If your kids are old enough to write (even if not very well) teach them how to use technology to contact people. I taught my daughter how to send emails (only people in her address book) and how to send people messages via google hangouts. Whatsapp with relatives or friends. Make video calls. Have your kids show their relatives and friends what they're doing in the house, the pictures they drew, even what they're having for supper. Feel free to put your kids in touch with your friends' kids, give them social media "pen pals" from across the globe if you want, and help them learn about other cultures that way as well.

Don't just have your kids do this- reach out to your friends as well. Even if you're generally someone who shies away from online communication and would vastly prefer getting together in person, it's time to make do with second best. We need a support system. Email, WhatsApp, or instant message friends. Catch up with friends that you haven't spoken to in a while. Write letters snail mail style. Post on Facebook in support groups. Write in local community WhatsApp chats.

My son uses Discord and Steam to play games together with his friends over the internet, using voice chat and connecting to each other using the web, either using Steam or joining servers together. My son really enjoys his time doing that, and while it isn't as good as socializing in person, he admits it is a close second (for people who like playing such games, anyhow, he tells me I must add to my post).

Take It Easy With Housework

In my various social media groups (see, I'm socializing, even if in a weird way) I've picked up that I'm not alone in housework being one of the hardest things now. Kids are home all the time, kids are bored, and kids bored and at home make messes and always want to eat. Keeping up with the dishes and laundry and cooking meals is hard even when it's not a pandemic, but lock everyone at home and it's that much harder. 

We started off 2020 as a greater society with a big emphasis on eco-friendly, but with all the mask wearing and other protective gear that's pretty much out the window. That can't be my priority. And to be honest, neither can money be. My sanity is worth it. Your sanity is worth it. If you're feeling overwhelmed by quarantine or even just lockdown, here's my suggestion: switch to disposables. Yes, I use disposable dishes, disposable pans, disposable cutlery. I also have a dishwasher, so I don't always use disposable, but when I just can't anymore with the dishes, that's when disposables come out.

And food? I've decided that I need to increase my grocery budget now. Period. Because you can't have it all. You know that famous image with a triangle that says Your Sanity, Clean House, Happy Kids- pick two? Well, we need to add something in there about cheap things and nourishment because those also need to be taken into account. There's a limit to how much I can stretch myself and this is one of those balls I've decided to drop. I'm buying foods that I don't have to cook. That I can keep stocked in my fridge so that when the kids are hungry they can help themselves and I don't need to be doing so much cooking. So I don't have to also have the constant cooking and thinking about what to serve them added to my already quite full mental load. So I've purchased bananas. And yogurts. And pretzels. And ramen. And bread. And spreads. And cold cuts. And fruit. And cereal and milk. Yes, I also try to cook meals as often as I can, but between meals, when my kids want food, or if I am too tired to cook, yes, I spent more money to have other things available for them to eat.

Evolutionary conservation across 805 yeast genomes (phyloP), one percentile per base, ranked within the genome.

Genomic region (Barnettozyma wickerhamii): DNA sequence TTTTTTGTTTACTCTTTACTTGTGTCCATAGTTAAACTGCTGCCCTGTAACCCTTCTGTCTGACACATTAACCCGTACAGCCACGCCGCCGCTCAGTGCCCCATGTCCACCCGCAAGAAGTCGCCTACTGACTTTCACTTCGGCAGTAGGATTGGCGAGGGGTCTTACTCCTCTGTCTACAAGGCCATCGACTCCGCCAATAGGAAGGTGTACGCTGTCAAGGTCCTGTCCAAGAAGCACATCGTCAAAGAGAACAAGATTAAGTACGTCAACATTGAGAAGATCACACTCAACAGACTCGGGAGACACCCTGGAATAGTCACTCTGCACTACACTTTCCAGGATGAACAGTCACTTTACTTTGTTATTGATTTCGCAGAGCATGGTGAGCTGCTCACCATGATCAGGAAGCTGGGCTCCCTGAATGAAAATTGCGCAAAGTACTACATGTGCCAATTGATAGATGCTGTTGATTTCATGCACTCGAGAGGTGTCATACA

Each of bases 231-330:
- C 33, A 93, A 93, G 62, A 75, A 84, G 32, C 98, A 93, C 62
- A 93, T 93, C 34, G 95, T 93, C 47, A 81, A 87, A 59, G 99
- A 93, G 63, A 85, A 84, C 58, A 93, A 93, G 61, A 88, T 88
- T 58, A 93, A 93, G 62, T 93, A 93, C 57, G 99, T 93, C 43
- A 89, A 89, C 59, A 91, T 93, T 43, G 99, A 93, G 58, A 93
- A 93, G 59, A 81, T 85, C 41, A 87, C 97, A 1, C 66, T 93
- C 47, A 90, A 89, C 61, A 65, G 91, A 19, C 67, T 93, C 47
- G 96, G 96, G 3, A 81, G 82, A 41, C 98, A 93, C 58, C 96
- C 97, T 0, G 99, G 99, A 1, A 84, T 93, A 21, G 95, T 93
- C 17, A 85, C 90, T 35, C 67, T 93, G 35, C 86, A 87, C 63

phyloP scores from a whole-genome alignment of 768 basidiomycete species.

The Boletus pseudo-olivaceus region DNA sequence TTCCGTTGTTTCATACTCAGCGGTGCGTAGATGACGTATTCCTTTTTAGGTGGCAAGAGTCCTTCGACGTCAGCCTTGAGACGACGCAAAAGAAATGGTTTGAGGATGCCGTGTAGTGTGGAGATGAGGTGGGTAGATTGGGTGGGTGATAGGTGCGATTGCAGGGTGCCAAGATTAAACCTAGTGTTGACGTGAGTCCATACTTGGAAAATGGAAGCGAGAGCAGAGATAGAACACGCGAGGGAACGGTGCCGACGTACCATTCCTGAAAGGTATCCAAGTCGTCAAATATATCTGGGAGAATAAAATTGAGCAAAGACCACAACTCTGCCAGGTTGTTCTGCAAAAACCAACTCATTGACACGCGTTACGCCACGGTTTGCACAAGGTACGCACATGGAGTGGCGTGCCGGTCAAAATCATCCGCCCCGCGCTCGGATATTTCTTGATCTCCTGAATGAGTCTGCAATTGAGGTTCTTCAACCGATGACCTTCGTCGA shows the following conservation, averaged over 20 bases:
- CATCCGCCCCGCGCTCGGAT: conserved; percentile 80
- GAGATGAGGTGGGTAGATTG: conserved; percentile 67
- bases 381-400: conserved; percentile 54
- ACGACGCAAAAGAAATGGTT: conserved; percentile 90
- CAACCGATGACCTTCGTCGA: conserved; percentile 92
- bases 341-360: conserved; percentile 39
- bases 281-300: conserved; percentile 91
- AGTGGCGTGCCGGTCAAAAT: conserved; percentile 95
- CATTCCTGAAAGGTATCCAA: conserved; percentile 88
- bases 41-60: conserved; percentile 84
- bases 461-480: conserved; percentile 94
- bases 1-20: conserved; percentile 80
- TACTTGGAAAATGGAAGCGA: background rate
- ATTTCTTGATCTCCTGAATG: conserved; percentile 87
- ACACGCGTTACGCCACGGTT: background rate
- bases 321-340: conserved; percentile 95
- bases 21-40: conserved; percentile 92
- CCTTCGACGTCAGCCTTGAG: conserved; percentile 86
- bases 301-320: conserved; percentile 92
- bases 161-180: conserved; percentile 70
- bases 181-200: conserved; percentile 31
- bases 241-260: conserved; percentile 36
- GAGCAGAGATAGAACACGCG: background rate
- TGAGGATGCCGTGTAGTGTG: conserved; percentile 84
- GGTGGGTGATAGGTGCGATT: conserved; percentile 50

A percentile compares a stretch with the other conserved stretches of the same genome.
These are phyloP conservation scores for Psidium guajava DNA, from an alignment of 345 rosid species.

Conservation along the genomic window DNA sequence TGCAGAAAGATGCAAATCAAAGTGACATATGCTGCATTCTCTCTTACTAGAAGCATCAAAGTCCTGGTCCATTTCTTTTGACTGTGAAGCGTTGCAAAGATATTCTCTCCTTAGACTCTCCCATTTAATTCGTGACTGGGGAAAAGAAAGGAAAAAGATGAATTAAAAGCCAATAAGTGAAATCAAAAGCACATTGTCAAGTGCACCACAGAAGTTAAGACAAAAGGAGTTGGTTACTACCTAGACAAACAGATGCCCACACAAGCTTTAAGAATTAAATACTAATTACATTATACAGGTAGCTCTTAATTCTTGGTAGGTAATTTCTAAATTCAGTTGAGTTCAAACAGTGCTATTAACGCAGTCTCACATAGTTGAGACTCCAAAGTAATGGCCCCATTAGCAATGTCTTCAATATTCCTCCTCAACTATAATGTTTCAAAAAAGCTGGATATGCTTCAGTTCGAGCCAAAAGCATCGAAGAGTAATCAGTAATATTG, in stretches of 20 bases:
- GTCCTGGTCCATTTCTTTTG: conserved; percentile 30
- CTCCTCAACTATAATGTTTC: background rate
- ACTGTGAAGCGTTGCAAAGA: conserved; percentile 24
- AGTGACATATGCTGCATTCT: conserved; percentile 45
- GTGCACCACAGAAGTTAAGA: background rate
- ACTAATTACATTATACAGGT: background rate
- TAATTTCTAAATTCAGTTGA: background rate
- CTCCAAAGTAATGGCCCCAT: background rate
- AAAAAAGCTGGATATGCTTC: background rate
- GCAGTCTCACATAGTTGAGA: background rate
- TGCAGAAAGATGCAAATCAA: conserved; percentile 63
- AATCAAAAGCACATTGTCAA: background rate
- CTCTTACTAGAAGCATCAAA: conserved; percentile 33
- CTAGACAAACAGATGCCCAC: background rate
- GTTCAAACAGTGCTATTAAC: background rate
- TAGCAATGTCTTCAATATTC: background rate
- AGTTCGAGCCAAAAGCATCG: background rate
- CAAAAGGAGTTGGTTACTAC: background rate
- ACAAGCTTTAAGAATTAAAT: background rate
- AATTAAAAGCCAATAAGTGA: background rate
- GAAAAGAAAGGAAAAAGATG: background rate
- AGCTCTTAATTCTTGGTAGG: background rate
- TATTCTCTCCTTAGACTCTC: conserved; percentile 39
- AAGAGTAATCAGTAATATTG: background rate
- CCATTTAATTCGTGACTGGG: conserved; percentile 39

Be Part of a Community

This is really important. If you're struggling, reach out and ask people for help. Get support emotionally from your friends. Get physical support if your community is able to give it to you. When I was in quarantine lovely people brought over stuff from the grocery store that I forgot to put on my big order. And took out my garbage. And it was wonderful.
But more than anything- give back if you can. As wonderful as getting help is, there is something so soul-fulfilling in being able to give back. And I know it can be hard. And might mean sacrificing other things. But for me, when I was able to muster up enough energy to make some extra food, I gave it to friends who were having a hard time. Once to a sole custody single mom working full time during lockdown who was struggling. Once to a friend in nonstop quarantine for over a month straight. Ok, actually 3 times to different friends in that position. It doesn't always even have to be a meal- one friend I just made a little quarantine package for her with some books to borrow and some random goodies from my stockpile.
Giving others can really give to you and fill your bucket as well.

No, this is not easy. But forgive yourself. Allow yourself to be imperfect. And try to find creative ways to deal.

Hopefully, you too can get through endless quarantine without spiraling this way.

Are you currently struggling with quarantine? If so, my heart goes out to you. Sending lots of strength your way. If you've found anything helpful during this time, what was it? Anything you'd add to my list?